The agency's sluggish and bureaucratic response, shifting rules and deadlines, and poor communication and coordination with the city and service organizations created even more stress for survivors, apartment landlords and nonprofit advocates. Month-to-month, survivors were uncertain whether aid for housing would continue.
"What the book documents is the extent of the lack of coordination of efforts between FEMA and the local response," said Ronald Angel, a professor in the Department of Sociology and a co-author. "But there was no hierarchy. There was nobody really in charge."
The Way Forward
In the case of Hurricane Katrina, the researchers found that only the federal government had the resources to provide comprehensive, immediate assistance and to quickly organize local response.
The fact that FEMA performed poorly during and after Katrina does not negate the need for a strong federal response. Bell said that good government requires thoughtful, forward-looking, realistic planning, especially for those most likely to be affected by a natural disaster: low-income people, people with disabilities and people of color.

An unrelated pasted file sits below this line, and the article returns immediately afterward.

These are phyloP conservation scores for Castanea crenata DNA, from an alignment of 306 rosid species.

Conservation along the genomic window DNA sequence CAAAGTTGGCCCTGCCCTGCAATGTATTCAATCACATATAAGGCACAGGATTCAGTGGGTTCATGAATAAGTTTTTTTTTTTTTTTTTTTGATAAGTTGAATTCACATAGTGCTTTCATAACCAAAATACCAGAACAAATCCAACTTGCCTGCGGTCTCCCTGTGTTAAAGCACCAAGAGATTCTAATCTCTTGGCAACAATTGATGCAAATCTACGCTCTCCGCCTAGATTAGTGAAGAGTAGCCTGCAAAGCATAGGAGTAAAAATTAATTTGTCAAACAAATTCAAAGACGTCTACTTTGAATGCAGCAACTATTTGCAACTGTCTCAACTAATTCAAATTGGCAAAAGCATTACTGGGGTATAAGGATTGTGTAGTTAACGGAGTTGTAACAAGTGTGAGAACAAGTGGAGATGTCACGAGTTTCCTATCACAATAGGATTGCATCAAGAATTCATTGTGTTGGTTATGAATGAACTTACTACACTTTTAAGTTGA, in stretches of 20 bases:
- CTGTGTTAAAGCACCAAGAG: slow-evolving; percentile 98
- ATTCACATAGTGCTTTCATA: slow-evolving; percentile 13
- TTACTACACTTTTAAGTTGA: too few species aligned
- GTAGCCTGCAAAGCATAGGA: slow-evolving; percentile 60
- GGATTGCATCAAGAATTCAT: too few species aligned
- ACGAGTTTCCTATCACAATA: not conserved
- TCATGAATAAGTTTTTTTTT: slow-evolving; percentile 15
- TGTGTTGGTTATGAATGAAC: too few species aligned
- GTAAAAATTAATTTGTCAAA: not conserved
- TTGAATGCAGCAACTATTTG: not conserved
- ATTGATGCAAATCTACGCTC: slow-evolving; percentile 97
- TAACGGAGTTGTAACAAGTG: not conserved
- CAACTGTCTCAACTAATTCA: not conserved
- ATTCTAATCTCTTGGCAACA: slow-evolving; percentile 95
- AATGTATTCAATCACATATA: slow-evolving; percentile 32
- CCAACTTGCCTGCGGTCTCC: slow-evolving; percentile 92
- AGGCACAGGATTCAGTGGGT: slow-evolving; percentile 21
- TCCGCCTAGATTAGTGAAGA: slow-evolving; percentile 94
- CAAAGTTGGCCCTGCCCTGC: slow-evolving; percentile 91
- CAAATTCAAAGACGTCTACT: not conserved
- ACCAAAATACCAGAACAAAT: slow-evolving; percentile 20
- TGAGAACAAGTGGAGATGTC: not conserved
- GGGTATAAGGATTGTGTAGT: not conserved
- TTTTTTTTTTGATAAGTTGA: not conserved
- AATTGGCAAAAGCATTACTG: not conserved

Congress made a number of suggestions for improving FEMA in the Post-Katrina Emergency Management Reform Act of 2006. Although not all of them have been implemented, there have been improvements.
The researchers said their findings suggest that a vibrant and effective civil society requires a stable, powerful, efficient and just state to function effectively.
Hurricane Katrina illustrates the inherent problems that arise when the federal role in providing safety net functions is drastically cut based on the belief that all social problems can be addressed at the local level. Federal response to disaster must be adequately funded and staffed and designed to help those who are in greatest need.
Further, adequate disaster preparedness requires a long-term federal commitment to addressing structural inequalities that make people vulnerable.